Key Themes: Reflections from the Child Indicators Projects. The Importance of Cross-Agency and State-Community Collaboration in Child Indicator Development: Reflections from the Child Indicators Project


Mairéad Reidy. Ph.D.,

Senior Research Associate
Chapin Hall Center for Children
University of Chicago,
(773) 256 5174 (phone)

This short paper is based on discussions between the fourteen states participating in the ASPE Child Indicators Project. It focuses on state reflections on the importance of cross-agency and state-community collaboration for developing and sustaining indicator work, and on the factors that contribute to successful collaboration.

Sponsored by the U.S. Department of Health and Human Services (HHS) Office of the Assistant Secretary for Planning and Evaluation (ASPE), with additional support from the Administration for Children and Families (ACF) and The David and Lucile Packard Foundation, the Child Indicators project has aimed over the past 3 years to promote state efforts to develop and monitor indicators of health and well-being of children during this era of shifting policy. The fourteen participating states are Alaska, California, Delaware, Florida, Georgia, Hawaii, Maine, Maryland, Minnesota, New York, Rhode Island, Utah, Vermont, and West Virginia. Chapin Hall Center for Children provided technical assistance to grantees. Grantees typically exchanged knowledge and expertise through a series of technical assistance workshops coordinated by and held at Chapin Hall Center for Children. The workshops encouraged peer leadership and collaboration among states, and provided states with an opportunity to work with and learn from one another on areas of common interest. This short paper draws on the discussions of these meetings as well as individual consultation with states. I am grateful to participants for sharing their insights.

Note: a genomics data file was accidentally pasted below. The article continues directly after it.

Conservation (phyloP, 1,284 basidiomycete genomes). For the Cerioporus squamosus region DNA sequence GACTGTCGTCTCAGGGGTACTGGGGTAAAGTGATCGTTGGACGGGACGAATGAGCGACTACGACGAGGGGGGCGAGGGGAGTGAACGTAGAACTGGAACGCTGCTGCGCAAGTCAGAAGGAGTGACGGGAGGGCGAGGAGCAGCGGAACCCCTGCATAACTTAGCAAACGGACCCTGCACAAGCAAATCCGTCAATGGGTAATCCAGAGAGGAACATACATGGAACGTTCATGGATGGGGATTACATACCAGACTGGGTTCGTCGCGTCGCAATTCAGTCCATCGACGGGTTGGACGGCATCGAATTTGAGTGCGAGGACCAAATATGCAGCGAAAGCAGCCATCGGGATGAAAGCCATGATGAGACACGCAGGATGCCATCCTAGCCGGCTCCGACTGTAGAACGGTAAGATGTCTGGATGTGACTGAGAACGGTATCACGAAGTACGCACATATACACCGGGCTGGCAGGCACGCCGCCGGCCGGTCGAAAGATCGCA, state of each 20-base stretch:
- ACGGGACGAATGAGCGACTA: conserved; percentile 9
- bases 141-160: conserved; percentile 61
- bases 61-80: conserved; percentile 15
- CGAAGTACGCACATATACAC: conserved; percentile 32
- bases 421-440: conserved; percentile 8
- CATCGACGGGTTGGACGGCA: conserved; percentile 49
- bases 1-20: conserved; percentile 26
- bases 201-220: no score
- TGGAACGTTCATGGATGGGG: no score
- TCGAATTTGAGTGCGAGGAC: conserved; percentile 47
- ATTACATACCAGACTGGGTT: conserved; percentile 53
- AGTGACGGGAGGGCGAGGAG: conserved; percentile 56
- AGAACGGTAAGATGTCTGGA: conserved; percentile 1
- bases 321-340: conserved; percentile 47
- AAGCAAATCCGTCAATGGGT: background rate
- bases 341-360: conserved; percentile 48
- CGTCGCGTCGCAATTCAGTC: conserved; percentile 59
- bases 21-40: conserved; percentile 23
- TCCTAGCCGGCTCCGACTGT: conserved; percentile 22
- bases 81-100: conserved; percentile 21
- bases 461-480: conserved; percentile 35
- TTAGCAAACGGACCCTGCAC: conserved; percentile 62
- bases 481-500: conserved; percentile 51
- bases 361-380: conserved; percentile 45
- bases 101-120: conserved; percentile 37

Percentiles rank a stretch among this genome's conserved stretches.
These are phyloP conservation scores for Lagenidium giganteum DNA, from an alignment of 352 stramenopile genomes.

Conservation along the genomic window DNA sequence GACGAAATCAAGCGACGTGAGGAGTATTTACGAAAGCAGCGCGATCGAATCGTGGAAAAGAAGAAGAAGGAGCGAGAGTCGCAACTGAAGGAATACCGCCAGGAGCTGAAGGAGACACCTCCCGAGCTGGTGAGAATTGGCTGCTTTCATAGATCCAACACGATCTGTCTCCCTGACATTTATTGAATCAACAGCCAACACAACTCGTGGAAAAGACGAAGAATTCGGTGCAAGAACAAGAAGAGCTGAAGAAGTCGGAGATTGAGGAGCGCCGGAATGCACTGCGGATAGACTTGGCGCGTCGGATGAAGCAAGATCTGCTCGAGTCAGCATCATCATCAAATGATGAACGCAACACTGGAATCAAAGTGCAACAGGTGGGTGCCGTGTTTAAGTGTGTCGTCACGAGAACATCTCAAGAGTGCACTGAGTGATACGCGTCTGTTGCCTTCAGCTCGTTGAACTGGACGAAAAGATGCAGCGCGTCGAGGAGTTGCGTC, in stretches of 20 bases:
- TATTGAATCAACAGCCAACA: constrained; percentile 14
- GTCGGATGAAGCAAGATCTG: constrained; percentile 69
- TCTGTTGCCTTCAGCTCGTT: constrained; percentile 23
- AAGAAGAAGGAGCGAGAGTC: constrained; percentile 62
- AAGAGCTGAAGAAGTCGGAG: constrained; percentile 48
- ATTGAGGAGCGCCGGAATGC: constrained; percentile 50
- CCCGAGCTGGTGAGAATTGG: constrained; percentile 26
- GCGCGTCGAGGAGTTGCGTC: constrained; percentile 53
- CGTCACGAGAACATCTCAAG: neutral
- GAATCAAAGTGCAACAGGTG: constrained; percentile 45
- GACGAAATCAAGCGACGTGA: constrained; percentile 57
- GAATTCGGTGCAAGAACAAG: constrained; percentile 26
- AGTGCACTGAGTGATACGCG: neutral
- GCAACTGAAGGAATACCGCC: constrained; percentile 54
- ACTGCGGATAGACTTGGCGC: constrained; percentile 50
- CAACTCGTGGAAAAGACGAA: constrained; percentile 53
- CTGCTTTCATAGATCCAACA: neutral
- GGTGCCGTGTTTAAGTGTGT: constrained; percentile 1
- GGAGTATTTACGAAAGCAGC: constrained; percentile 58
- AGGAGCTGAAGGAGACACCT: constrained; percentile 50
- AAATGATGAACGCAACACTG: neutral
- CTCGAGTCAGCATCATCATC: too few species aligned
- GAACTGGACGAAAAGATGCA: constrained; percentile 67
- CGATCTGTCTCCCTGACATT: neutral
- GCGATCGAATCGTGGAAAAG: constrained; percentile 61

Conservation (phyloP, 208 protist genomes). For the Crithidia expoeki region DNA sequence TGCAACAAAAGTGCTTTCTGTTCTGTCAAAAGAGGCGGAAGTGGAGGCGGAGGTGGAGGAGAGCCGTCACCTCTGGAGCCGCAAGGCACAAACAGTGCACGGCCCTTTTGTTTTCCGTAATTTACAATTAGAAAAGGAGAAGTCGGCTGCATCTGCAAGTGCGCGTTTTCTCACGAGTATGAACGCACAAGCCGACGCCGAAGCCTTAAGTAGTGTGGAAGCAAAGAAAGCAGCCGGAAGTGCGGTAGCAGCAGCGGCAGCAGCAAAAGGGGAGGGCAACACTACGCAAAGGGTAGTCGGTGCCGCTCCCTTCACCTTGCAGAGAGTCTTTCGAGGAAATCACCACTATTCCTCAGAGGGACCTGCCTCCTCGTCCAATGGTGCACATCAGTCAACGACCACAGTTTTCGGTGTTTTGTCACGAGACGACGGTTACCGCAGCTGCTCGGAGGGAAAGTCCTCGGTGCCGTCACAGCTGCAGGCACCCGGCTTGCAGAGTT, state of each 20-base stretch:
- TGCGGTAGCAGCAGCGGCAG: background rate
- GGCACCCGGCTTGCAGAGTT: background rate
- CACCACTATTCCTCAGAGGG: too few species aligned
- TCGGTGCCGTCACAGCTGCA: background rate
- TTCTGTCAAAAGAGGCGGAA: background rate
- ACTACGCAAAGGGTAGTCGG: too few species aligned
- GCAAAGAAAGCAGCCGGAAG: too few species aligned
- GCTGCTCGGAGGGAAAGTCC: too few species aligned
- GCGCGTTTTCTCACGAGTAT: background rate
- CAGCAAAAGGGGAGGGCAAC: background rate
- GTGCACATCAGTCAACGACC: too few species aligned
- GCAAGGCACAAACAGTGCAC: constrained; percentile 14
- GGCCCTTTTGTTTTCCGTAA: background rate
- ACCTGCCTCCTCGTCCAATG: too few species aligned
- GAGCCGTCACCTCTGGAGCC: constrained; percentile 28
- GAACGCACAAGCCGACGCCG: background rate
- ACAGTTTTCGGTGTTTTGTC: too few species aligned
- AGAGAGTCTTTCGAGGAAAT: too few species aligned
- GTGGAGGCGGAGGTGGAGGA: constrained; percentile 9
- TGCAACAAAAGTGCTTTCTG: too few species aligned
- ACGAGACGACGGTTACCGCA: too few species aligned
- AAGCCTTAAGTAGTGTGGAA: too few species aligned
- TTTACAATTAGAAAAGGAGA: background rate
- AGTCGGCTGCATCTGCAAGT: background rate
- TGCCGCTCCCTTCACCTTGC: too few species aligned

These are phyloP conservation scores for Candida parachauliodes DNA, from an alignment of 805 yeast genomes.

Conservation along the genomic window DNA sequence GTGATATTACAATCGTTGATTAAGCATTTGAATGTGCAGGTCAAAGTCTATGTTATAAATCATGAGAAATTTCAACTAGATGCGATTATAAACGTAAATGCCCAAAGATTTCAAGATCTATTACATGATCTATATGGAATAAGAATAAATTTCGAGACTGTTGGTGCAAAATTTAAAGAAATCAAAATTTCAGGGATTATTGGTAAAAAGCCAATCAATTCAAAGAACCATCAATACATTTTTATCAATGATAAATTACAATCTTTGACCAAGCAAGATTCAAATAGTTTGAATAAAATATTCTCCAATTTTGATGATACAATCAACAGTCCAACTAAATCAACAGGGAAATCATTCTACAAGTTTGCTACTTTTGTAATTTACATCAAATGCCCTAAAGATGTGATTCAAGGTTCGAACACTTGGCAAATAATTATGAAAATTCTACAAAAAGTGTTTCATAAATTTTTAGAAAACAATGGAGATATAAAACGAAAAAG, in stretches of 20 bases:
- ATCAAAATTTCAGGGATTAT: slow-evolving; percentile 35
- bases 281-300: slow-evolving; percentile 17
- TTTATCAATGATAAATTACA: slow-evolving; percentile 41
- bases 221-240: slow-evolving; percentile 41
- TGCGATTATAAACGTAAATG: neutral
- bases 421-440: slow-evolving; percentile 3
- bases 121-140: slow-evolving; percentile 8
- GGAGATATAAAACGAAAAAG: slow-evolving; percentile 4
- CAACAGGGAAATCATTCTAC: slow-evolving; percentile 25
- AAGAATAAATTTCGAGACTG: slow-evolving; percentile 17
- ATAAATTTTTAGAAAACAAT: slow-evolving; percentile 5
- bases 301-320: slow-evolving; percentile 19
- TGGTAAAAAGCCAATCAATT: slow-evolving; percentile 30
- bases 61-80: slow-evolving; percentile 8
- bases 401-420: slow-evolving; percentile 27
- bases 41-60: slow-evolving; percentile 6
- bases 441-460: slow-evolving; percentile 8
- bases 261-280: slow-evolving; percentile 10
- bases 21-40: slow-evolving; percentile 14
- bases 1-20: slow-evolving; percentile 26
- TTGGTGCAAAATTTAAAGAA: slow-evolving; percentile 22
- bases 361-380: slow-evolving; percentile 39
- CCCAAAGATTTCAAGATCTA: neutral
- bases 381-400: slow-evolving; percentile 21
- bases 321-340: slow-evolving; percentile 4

• Cross-agency collaboration is seen as critical to the development and sustainability of indicators. The Child Indicators Project centered around partnerships among state government agencies with lead responsibility for addressing children's issues and programs, including children's health, education, welfare, and income support programs. These partnerships were of central strategic importance in building widespread support for establishing goals for children and for sharing responsibility for building indicators and tracking progress towards these goals.
  • Cross-agency collaboration is more likely when working with child outcomes that many agencies can rally around, where no one agency is solely responsible for moving the indicator, and when agencies understand the interconnectedness of the effects of program expenditures across agencies.
  • School readiness is an example of such a child outcome. The multidimensional nature of school readiness means that no one agency is solely responsible for moving the indicators. Likewise, the interconnectedness of the effects of expenditures across agencies provides an incentive to collaborate. For example, the department of education understands that money invested in health and early childhood care makes their work easier down the line. Likewise, the child welfare agencies need high-quality childcare slots available for at-risk children.
  • Many states also point to the importance of locating a school readiness indicators initiative within a centralized body, such as a governor's children's cabinet, and of complementing such a top-down approach with grassroots approaches that involve the community at all levels.
  • There is widespread agreement across states that it is critical to establish true partnerships among such community stakeholders as residents, parents, teachers, health care providers, and others. These partnerships are critical to the identification of community-relevant indicators, to the interpretation of readiness profiles, and to effectively use indicators to inform policy changes at the state and local level.
  • Cross-agency collaboration is critical to amass the expenditures necessary for indicator development because, although it is possible to draw on existing staff and resources for indicators developed using administrative data, indicator development involving survey work can be costly, and there is much competition for scarce resources.